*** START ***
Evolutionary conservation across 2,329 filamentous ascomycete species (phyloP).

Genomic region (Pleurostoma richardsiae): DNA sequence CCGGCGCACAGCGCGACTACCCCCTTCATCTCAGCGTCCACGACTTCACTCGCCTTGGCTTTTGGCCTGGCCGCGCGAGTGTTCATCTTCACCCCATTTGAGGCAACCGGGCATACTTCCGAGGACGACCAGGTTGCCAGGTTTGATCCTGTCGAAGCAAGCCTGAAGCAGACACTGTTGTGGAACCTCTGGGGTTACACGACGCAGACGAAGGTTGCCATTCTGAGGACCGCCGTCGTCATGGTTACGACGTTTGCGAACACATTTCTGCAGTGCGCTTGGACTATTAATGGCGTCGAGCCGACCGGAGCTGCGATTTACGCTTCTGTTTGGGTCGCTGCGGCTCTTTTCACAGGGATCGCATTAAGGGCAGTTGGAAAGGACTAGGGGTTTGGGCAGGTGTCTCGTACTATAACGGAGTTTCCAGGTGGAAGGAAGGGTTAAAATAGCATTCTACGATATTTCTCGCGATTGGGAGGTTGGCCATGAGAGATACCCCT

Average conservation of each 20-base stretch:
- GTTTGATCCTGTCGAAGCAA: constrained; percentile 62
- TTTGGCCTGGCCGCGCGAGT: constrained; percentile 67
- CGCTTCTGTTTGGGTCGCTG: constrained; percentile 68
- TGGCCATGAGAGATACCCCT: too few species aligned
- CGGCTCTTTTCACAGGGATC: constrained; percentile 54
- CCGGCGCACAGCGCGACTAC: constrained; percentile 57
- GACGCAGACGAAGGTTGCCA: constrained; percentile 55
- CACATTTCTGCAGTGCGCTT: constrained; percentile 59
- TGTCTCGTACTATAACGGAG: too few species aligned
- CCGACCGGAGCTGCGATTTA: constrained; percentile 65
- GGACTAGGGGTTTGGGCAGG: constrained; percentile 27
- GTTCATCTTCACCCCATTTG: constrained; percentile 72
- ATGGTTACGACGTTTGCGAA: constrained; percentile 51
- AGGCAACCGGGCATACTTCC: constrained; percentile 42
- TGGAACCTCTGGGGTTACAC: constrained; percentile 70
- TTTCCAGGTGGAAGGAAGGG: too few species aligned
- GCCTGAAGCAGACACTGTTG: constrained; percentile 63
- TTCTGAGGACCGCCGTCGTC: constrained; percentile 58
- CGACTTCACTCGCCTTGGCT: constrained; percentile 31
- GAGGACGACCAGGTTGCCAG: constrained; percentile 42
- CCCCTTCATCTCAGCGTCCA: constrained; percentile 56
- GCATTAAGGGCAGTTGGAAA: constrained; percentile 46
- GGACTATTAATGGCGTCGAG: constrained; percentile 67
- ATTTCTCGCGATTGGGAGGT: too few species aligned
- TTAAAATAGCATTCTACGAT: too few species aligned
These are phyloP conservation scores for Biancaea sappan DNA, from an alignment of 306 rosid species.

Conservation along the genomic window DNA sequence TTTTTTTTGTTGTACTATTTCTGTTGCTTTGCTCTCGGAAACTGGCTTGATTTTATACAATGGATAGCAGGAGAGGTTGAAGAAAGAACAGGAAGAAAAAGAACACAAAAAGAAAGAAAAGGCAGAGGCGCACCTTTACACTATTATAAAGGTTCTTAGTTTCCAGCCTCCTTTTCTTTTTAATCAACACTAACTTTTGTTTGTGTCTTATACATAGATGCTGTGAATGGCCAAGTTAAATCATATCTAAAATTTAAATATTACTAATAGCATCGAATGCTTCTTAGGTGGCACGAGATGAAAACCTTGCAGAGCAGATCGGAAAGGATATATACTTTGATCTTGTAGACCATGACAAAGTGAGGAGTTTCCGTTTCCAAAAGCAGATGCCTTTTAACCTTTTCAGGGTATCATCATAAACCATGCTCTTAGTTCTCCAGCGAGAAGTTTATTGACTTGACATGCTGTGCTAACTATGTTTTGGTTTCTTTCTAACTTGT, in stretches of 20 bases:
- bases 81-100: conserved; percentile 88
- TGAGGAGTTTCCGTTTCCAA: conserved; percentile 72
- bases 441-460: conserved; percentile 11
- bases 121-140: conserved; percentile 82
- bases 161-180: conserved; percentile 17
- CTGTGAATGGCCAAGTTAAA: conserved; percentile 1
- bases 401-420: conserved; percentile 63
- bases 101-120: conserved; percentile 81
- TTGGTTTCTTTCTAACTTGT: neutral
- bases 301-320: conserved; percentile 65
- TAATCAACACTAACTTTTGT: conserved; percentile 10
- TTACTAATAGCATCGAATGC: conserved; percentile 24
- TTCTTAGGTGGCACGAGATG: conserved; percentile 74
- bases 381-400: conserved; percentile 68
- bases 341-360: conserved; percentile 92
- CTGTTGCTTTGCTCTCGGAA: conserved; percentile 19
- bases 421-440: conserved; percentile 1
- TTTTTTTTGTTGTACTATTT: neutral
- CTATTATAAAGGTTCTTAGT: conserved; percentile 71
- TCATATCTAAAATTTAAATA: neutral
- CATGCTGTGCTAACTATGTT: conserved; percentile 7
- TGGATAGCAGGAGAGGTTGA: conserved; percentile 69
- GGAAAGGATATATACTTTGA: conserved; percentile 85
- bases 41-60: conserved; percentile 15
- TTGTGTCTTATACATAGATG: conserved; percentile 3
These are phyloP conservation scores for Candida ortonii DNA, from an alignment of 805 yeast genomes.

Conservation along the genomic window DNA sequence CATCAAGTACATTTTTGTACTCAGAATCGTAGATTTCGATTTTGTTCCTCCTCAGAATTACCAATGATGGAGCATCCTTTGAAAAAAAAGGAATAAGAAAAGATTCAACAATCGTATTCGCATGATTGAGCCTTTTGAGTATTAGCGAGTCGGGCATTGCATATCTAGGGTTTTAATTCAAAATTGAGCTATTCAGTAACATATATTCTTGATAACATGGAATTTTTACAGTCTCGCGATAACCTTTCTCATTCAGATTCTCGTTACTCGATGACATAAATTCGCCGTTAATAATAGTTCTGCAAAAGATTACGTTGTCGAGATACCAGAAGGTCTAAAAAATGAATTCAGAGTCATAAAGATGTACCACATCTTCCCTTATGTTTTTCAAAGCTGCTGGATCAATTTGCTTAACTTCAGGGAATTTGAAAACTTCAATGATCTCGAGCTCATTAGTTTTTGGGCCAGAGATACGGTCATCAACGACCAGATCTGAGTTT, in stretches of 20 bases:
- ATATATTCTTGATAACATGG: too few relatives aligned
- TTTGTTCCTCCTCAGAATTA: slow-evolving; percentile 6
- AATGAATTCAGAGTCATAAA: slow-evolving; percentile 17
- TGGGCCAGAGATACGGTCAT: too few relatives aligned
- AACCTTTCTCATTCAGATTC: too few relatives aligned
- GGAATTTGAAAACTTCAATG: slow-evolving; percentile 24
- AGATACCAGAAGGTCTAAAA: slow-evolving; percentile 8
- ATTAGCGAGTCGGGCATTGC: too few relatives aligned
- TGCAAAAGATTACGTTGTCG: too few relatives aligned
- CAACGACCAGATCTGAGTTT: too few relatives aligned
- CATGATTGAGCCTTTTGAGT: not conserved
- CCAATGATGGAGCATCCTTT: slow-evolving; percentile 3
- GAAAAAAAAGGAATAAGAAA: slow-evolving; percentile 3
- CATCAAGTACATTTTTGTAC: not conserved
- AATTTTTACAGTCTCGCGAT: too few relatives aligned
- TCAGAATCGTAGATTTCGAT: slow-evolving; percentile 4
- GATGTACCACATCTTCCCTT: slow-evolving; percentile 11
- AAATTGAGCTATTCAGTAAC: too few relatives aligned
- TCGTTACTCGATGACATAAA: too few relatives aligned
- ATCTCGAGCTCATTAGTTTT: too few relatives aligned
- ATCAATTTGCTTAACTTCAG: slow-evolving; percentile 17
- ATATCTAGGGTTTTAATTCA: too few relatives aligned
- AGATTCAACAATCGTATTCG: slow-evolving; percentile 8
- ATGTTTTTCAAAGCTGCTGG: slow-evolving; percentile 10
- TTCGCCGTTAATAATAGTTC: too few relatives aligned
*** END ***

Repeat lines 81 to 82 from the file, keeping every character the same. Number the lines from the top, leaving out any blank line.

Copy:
- ATGTTTTTCAAAGCTGCTGG: slow-evolving; percentile 10
- TTCGCCGTTAATAATAGTTC: too few relatives aligned